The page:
Orrin Hatch, Longest-Serving GOP Senator with Decades of Influence on American Life, Dies at 88

A fixture in Utah politics, Hatch had a career spanning more than 40 years: "A man of wisdom, kindness, character, and compassion," his foundation said

FILE - Former Sen. Orrin Hatch, R-Utah, arrives before a Senate Judiciary Committee hearing on Capitol Hill in Washington, Tuesday, Jan. 15, 2019, for Attorney General nominee William Barr. Hatch, who became the longest-serving Republican senator in history as he represented Utah for more than four decades, died Saturday, April 23, 2022, at age 88. (AP Photo/Andrew Harnik, File)
Photo: AP Photo/Andrew Harnik

Retired Utah Sen. Orrin Hatch, the longest-serving Republican in the chamber, died Saturday afternoon surrounded by family, his foundation confirmed in a statement. He was 88.

A cause was not given.

Hatch was a major conservative legislator whose politics — from championing religious freedom and pushing to limit abortion access; backing Supreme Court Justice Clarence Thomas in Thomas' controversial confirmation hearings amid a disputed sexual harassment allegation; and his role in policies supporting Americans with disabilities and seeking health care reforms — put a lasting imprint on the country in a 42-year political career that spanned 1977 to 2019.

Hatch, who also made history as the longest serving senator from Utah, authored or co-authored several major pieces of federal legislation before announcing his retirement in 2018.

Among those laws is the anti-discrimination Americans with Disabilities Act, the Drug Price Competition and Patent Term Restoration Act, the State Children's Health Insurance Program and the Religious Freedom Restoration Act.

More recently, Hatch was a key force behind a $1.5 trillion tax cut signed into law in 2017 by then-president Donald Trump.

His foundation noted, in paying tribute to him, that he had focused particular attention on certain Utah issues including working with the Central Utah Project, for water development, and the Radiation Exposure Compensation Act.

"Jill and I and the entire Biden family are saddened to learn of the passing of Orrin Hatch," President Joe Biden said in a statement on Sunday.

He went on: "Orrin Hatch once shared in an interview that he had a soft side, and he had a tough side. To serve with Orrin, as I did for over three decades, was to see—and appreciate—both."

As an obituary in The Salt Lake Tribune put it this weekend, Hatch's longevity made him the state's "political godfather, starting or furthering the careers of generations of Republicans."

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Matt Sandgren, executive director of Hatch's foundation, issued a statement hailing his influence on "tax and trade" and "religious liberty and healthcare."

Born in 1934, Hatch experienced poverty and hardship at a young age before working his way up in politics. In addition to his work in the Senate, Hatch was an amateur boxer and ran for the Republican presidential nomination in 2000, though withdrew early in the primary process.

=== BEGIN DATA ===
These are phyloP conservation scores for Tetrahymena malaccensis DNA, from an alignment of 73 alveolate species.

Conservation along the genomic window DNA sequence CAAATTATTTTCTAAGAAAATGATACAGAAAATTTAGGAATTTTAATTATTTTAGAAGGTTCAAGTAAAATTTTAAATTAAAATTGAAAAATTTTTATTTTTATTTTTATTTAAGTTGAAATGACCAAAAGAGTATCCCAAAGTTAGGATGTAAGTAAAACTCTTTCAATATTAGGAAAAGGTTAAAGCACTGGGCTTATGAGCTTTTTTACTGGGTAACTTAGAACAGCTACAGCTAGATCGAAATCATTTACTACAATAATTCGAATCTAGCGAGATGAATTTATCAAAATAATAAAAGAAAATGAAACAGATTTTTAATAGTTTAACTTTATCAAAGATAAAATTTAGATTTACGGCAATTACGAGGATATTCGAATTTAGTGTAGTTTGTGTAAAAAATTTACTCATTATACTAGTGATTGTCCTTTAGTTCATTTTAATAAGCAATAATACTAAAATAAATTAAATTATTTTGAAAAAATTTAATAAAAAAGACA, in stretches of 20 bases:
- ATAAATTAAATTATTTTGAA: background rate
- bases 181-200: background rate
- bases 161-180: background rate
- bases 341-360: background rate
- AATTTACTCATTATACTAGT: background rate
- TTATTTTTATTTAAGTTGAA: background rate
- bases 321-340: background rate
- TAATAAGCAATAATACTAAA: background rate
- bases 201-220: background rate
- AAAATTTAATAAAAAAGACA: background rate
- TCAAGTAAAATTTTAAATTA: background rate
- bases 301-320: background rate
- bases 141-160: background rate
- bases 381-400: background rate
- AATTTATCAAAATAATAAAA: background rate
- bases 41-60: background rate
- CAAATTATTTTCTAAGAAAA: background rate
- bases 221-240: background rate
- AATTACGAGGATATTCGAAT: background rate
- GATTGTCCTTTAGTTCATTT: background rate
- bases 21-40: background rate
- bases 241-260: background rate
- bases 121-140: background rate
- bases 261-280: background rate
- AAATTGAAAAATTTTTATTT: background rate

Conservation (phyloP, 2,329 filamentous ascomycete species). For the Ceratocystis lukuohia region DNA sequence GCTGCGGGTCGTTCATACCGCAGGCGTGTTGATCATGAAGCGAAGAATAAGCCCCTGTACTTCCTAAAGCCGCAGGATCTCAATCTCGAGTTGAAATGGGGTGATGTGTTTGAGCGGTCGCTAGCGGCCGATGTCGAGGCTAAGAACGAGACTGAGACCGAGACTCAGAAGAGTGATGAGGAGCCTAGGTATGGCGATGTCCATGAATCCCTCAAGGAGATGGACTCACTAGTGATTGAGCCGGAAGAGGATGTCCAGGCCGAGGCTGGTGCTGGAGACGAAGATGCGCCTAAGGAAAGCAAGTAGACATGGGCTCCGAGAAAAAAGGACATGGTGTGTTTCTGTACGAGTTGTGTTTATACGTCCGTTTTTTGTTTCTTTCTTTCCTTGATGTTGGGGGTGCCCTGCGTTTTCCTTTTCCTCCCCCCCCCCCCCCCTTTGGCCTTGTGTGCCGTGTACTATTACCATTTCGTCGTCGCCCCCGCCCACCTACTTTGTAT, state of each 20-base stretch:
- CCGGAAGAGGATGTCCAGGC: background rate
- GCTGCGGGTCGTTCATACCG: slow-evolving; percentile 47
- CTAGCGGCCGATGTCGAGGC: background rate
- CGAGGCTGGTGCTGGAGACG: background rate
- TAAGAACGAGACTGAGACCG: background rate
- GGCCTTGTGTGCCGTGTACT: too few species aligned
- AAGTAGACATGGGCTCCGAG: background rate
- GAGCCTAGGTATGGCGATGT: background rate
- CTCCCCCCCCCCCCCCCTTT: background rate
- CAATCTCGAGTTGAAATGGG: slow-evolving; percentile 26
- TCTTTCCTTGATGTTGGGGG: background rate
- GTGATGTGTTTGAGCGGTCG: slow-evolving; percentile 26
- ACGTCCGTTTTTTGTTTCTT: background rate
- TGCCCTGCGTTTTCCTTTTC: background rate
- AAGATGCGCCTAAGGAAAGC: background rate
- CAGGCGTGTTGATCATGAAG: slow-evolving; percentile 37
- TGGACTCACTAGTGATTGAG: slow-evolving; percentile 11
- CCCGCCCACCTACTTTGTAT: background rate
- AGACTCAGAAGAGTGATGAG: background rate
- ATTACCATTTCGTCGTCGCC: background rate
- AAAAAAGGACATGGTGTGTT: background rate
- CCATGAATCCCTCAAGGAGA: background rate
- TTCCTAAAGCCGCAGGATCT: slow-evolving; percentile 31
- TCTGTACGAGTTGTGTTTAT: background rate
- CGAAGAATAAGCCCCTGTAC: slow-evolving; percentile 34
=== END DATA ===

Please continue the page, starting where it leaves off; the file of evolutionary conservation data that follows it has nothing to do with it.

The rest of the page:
He was also a songwriter, if only of one tune: "Headed Home," about his friend and ideological opposite Sen. Ted Kennedy, who died of brain cancer in 2009.

"Senator Orrin G. Hatch personified the American Dream. Born the son of a carpenter and plaster lather, he overcame the poverty of his youth to become a United States Senator. With the hardships of his upbringing always fresh in his mind, he made it his life's mission to expand freedom and opportunity for others—and the results speak for themselves," Sandgren, director of Hatch's foundation, said in a statement.

Sandgren continued, "He was a profoundly positive influence in the lives of those he served, whether they were the constituents he helped over four decades of casework, the hundreds of interns he sponsored in both Utah and DC, or the robust network of Hatch staffers who carry on his legacy to this day. Senator Hatch touched the hearts of countless individuals, and I know I speak for all of them when I say he will be dearly missed."

FILE - In this June 28, 2018, file photo, Sen. Orrin Hatch, R-Utah, chair of the Senate Finance Committee, attends a hearing on Capitol Hill in Washington. Hatch bemoaned the disappearance of political civility, kinship and cross-party collaboration during a farewell speech Wednesday, Dec. 12 where he called the Senate a legislative body in "crisis." (AP Photo/Jacquelyn Martin, file)
AP Photo/Jacquelyn Martin

Hatch served through seven presidents and held a variety of high-powered roles in the Senate, including as chairman of the Labor and Human Resources Committee, now known as the Health, Education, Labor and Pensions Committee; and as chairman of the Finance Committee and (twice) as chairman of the Judiciary Committee.

Though he was a staunch conservative, Hatch had a knack for bipartisanship to forge ahead on certain issues.

"A man of wisdom, kindness, character, and compassion, Orrin G. Hatch was everything a United States Senator should be," A. Scott Anderson, chairman of the Hatch Foundation, said in his own statement.

"He exemplified a generation of lawmakers brought up on the principles of comity and compromise, and he embodied those principles better than anyone," Anderson said. "In a nation divided, Orrin Hatch helped show us a better way by forging meaningful friendships on both sides of the aisle."

Hatch is survived by his wife, Elaine, and their six children as well as grandchildren and great grandchildren.

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